The section begins with presenting two approaches to computing factorial. The first is a recursive process (translated to CL, as usual):
(defun factorial-rec (n) (if (= n 1) 1 (* n (factorial-rec (1- n)))))
The second uses an iterative process, although it is coded recursively as well:
(defun factorial-iter-aux (product counter max-count) (if (> counter max-count) product (factorial-iter-aux (* counter product) (+ counter 1) max-count))) (defun factorial-iter (n) (factorial-iter-aux 1 1 n))
The discussion that follows in the book about the difference between iterative and recursive processes is priceless, a must read for anyone not intimately familiar with the subject. I won’t repeat it here, but instead will focus on the implementation details.
This topic is a great place to discuss another subtle difference between Scheme and CL. To make the process generated by the
factorial-iter-aux function really iterative, the compiler must support what’s called tail call optimization, meaning that it must know to translate the recursive call in
factorial-iter-aux into a jump instead of a function call.
Well, the Scheme standard requires compilers to implement tail call optimization. The CL standard does not, although many implementations do. I use CLISP 2.41 on Windows, and lets see how it handles this, using the
disassemble command. For the recursive process:
> (disassemble factorial-rec) Disassembly of function FACTORIAL-REC (CONST 0) = 1 1 required argument 0 optional arguments No rest parameter No keyword parameters 12 byte-code instructions: 0 L0 0 (LOAD&PUSH 1) 1 (CONST&PUSH 0) ; 1 2 (CALLSR&JMPIF 1 45 L16) ; = 6 (LOAD&PUSH 1) 7 (LOAD&DEC&PUSH 2) 9 (JSR&PUSH L0) 11 (CALLSR 2 55) ; * 14 (SKIP&RET 2) 16 L16 16 (CONST 0) ; 1 17 (SKIP&RET 2) NIL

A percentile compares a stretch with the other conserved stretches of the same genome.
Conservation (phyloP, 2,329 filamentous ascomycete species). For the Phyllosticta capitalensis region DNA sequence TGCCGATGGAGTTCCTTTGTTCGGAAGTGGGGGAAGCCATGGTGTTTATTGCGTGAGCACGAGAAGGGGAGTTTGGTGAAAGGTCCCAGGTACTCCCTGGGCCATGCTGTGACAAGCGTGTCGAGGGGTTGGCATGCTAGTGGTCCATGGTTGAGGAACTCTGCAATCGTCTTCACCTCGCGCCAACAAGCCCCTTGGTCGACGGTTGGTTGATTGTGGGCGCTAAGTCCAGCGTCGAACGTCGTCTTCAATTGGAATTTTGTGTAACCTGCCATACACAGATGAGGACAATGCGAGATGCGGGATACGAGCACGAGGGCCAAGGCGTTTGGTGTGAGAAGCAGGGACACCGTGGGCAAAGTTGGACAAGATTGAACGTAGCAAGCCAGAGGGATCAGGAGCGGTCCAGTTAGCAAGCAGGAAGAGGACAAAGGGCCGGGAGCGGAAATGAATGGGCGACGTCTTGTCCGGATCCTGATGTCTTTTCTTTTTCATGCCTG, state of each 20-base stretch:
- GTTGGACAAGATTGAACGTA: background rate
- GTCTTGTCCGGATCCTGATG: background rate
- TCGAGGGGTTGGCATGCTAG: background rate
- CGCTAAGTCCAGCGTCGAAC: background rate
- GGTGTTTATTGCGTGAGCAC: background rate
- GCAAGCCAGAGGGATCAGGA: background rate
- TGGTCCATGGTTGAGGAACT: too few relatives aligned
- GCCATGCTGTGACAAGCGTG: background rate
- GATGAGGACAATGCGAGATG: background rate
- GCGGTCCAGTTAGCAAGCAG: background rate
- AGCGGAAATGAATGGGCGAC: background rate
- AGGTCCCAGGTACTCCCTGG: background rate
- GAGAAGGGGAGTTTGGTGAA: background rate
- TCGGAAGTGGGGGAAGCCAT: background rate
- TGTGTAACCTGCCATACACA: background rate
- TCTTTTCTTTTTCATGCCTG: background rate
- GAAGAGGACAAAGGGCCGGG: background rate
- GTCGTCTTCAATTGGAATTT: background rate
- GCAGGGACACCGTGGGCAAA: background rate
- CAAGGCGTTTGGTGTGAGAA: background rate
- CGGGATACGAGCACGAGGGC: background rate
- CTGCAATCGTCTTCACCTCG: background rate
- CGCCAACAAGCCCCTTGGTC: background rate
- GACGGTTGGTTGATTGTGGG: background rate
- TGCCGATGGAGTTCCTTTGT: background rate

Although these “assembly” codes are CLISP-specific, most should look familiar to anyone who has learned any assembly. Note the
CALLSR calls – these call system functions, and the comment to the right helpfully shows which. But what is really interesting is the
JSR on line 9 – this is the jump subroutine command which recursively calls
factororial-rec. It is coupled with a
PUSH – which grows the stack. So indeed, a recursive process is generated here.
On the other hand, if we dissasemble
> (disassemble 'FACTORIAL-ITER) Disassembly of function FACTORIAL-ITER 3 required arguments 0 optional arguments No rest parameter No keyword parameters 13 byte-code instructions: 0 L0 0 (LOAD&PUSH 2) 1 (LOAD&PUSH 2) 2 (CALLSR&JMPIF 1 48 L18) ; > 6 (LOAD&PUSH 2) 7 (LOAD&PUSH 4) 8 (CALLSR&PUSH 2 55) ; * 11 (LOAD&INC&PUSH 3) 13 (LOAD&PUSH 3) 14 (JMPTAIL 3 7 L0) 18 L18 18 (LOAD 3) 19 (SKIP&RET 4) NIL
JMPTAIL on line 14 – which is the tail recursive jump. Indeed, CLISP implements the tail call optimization. To see one difference between them, we can run the two factorial functions on some large input (say 4000). While
factorial-rec will fail with a stack overflow,
factorial-iter won’t1 – this is because the stack does not grow.
Looping in Common Lisp
I don’t know about you, but to me
factorial-rec seems more natural than
factorial-iter. This is probably because the tail recursive approach is not the best for representing the solution in iterative form. Generally, Common Lisp programmers prefer to use the built-in looping constructs2 of the language instead of explicit tail recursion for iteration. Apart from being simpler to understand, it also removes the need for defining an auxiliary function (such as
factorial-iter-aux) whenever a loop is needed. Here are a few definitions of the factorial function with CL loops: